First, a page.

Rhina Espaillat


Rhina P. Espaillat has published ten full-length books and three chapbooks, comprising poetry, essays, and short stories, in both English and her native Spanish, and translations from and into both languages. Her work appears in many journals, anthologies, and websites, and has earned national and international awards, including the T. S. Eliot Prize in Poetry, the Richard Wilbur Award, the Howard Nemerov Prize, the May Sarton Award, the Robert Frost “Tree at My Window” Prize for translation, several honors from the New England Poetry Club, the Poetry Society of America, the Ministry of Culture of the Dominican Republic, and a Lifetime Achievement Award from Salem State College. Espaillat’s most recent publications are two poetry collection in English titled Playing at Stillness and Her Place in These Designs; a book of Spanish translations titled Oscura fruta/Dark Berries: Forty-Two Poems by Richard Wilbur; and a book of Spanish translations titled Algo hay que no es amigo de los muros/Something There Is That Doesn’t Love a Wall: Forty Poems by Robert Frost. She is a frequent reader, speaker and workshop leader, and is active with the Powow River Poets, a literary group she cofounded in 1992.  Source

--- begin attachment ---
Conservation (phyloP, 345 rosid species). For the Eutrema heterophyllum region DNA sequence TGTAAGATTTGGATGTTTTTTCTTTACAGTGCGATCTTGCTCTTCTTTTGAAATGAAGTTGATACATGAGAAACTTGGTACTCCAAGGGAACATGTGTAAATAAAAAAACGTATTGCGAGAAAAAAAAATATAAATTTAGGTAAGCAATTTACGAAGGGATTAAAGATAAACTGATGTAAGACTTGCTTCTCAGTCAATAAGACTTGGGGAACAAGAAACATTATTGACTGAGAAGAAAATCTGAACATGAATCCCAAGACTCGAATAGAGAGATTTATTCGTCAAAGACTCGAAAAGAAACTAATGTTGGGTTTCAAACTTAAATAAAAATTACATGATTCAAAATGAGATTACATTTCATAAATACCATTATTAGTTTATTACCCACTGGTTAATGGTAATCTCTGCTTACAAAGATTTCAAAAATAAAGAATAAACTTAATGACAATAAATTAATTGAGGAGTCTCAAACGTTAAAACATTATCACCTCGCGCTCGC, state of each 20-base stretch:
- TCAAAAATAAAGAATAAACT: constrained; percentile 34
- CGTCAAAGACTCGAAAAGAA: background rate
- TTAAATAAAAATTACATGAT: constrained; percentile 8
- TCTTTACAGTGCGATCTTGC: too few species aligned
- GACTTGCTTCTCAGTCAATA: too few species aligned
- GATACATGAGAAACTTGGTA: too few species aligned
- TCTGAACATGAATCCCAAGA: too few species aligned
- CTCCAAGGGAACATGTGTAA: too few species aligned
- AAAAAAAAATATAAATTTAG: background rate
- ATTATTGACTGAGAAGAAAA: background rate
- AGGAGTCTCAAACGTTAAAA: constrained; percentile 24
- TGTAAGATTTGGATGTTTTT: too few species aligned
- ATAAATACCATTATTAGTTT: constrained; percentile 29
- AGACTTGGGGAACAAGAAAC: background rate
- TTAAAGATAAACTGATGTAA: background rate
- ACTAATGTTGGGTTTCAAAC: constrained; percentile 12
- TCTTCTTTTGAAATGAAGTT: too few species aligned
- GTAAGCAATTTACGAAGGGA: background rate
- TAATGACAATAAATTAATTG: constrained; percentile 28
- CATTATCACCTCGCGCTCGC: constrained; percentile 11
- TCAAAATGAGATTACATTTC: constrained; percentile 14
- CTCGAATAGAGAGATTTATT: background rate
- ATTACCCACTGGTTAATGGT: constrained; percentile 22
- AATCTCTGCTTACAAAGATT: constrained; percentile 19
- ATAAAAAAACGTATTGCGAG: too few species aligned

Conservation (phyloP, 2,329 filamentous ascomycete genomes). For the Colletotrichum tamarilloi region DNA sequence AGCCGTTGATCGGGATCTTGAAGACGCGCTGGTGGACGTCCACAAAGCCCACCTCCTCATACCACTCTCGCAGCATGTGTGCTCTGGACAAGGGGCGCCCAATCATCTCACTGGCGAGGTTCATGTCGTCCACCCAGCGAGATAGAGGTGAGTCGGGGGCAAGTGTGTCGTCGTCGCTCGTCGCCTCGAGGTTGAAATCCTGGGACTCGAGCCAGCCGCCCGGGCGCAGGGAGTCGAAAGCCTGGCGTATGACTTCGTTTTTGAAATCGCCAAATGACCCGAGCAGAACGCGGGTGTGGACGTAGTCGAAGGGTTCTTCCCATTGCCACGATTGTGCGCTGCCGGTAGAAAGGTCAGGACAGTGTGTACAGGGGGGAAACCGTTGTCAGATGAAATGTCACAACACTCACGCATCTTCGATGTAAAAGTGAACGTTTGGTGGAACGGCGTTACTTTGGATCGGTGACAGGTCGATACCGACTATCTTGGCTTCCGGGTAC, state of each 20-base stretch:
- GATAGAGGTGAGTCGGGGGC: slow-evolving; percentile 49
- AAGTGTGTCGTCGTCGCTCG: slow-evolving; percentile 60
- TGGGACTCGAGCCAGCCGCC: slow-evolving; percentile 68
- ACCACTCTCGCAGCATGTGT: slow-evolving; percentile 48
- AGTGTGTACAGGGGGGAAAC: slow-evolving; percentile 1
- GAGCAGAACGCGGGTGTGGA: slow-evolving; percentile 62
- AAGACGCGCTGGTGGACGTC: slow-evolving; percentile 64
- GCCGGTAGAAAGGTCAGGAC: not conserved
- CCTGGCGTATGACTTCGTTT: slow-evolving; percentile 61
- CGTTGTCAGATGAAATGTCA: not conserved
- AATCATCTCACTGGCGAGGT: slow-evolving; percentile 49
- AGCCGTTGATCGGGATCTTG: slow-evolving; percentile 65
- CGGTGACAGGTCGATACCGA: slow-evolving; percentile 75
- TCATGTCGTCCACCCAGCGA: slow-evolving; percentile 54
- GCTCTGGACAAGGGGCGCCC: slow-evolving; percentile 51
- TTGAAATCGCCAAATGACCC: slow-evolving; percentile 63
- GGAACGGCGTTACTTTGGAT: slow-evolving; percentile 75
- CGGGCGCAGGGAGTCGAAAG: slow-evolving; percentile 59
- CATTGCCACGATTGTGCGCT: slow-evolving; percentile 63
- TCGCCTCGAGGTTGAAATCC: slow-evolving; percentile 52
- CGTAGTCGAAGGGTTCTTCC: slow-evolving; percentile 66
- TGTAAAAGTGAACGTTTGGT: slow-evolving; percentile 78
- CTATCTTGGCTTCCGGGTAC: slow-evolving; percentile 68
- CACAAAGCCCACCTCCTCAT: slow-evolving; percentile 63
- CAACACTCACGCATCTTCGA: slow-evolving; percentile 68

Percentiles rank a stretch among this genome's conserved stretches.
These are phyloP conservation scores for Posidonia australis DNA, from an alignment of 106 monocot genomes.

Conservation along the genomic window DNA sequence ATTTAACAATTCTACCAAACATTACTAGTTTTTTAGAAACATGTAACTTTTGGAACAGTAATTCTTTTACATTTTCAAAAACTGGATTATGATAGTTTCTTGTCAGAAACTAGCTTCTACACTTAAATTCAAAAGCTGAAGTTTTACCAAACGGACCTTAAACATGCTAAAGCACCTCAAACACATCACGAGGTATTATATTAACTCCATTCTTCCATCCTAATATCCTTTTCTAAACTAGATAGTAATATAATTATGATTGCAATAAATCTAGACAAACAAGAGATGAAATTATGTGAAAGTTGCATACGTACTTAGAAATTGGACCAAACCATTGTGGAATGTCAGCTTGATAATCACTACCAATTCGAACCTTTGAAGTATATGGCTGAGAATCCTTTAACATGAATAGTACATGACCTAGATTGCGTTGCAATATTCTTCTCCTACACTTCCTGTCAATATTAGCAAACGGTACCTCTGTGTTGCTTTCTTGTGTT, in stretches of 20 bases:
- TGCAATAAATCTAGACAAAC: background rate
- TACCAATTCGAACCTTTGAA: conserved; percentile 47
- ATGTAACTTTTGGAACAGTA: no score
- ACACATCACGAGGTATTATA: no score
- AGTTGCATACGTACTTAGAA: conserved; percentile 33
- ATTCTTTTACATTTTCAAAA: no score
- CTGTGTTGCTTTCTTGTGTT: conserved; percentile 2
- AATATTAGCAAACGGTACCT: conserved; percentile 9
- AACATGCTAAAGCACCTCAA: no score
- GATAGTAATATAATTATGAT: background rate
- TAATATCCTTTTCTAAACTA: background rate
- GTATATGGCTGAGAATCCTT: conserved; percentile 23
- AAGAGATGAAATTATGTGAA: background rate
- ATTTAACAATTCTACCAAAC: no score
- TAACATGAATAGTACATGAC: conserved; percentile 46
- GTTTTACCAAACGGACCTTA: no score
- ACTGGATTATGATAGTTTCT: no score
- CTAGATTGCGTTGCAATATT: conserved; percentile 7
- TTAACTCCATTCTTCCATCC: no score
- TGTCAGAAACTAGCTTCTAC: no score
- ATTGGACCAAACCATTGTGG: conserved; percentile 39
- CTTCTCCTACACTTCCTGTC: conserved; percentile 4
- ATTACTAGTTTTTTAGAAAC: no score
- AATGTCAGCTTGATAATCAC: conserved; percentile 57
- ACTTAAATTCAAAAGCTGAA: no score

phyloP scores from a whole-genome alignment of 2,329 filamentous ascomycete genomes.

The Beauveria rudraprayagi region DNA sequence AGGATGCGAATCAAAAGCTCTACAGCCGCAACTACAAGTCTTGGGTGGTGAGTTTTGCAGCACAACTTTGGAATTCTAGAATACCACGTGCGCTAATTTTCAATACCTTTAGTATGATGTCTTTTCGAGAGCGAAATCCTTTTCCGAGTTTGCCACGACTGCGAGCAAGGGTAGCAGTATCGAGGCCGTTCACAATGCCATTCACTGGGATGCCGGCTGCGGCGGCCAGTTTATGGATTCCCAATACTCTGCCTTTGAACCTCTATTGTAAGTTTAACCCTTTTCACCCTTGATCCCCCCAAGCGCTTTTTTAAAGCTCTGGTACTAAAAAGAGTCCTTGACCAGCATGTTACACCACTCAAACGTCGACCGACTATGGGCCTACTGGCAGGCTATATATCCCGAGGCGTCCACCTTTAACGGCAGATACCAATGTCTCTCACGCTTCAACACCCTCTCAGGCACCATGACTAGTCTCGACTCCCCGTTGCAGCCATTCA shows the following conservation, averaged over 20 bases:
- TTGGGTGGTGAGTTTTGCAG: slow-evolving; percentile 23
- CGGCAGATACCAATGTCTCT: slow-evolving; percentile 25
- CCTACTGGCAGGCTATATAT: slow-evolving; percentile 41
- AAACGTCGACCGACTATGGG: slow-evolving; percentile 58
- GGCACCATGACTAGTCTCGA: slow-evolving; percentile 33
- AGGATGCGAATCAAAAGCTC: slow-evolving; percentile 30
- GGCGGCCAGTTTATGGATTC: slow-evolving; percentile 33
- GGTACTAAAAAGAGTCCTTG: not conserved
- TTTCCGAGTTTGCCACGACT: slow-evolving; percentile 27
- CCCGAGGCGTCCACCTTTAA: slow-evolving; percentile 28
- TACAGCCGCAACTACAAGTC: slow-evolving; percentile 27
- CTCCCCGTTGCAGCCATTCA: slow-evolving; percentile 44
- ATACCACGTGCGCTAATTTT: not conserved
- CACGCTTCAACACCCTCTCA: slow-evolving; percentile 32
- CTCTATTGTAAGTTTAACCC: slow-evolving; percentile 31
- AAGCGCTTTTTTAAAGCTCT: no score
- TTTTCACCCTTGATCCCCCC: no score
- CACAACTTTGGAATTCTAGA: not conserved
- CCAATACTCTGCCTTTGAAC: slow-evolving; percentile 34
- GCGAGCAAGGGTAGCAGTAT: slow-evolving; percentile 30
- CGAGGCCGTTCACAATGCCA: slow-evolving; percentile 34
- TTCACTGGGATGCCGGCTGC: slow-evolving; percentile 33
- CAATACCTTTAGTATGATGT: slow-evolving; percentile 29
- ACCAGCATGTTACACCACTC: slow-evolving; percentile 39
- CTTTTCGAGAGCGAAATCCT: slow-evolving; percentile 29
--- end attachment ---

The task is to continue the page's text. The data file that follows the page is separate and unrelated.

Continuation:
Bilingual / Biling├╝e

My father liked them separate, one there,  

one here (allá y aquí), as if aware 


that words might cut in two his daughter’s heart  

(el corazón) and lock the alien part 


to what he was—his memory, his name  

(su nombre)—with a key he could not claim. 


“English outside this door, Spanish inside,”  

he said, “y basta.” But who can divide 


the world, the word (mundo y palabra) from  

any child? I knew how to be dumb 


and stubborn (testaruda); late, in bed,  

I hoarded secret syllables I read 


until my tongue (mi lengua) learned to run  

where his stumbled. And still the heart was one. 


I like to think he knew that, even when,  

proud (orgulloso) of his daughter’s pen, 


he stood outside mis versos, half in fear  

of words he loved but wanted not to hear.





Literary Movements:


Anthology Years:




Ars Poetica


Education & Learning


Literary Devices:


The repetition of a word within a phrase, in which the second use of the word utilizes a different and sometimes contrary meaning from the first.


two lines of verse, usually in the same meter and joined by rhyme, that form a unit

End Rhyme

when a poem has lines ending with words that sound the same


a comparison between two unrelated things through a shared characteristic


the attribution of human qualities to a non-human thing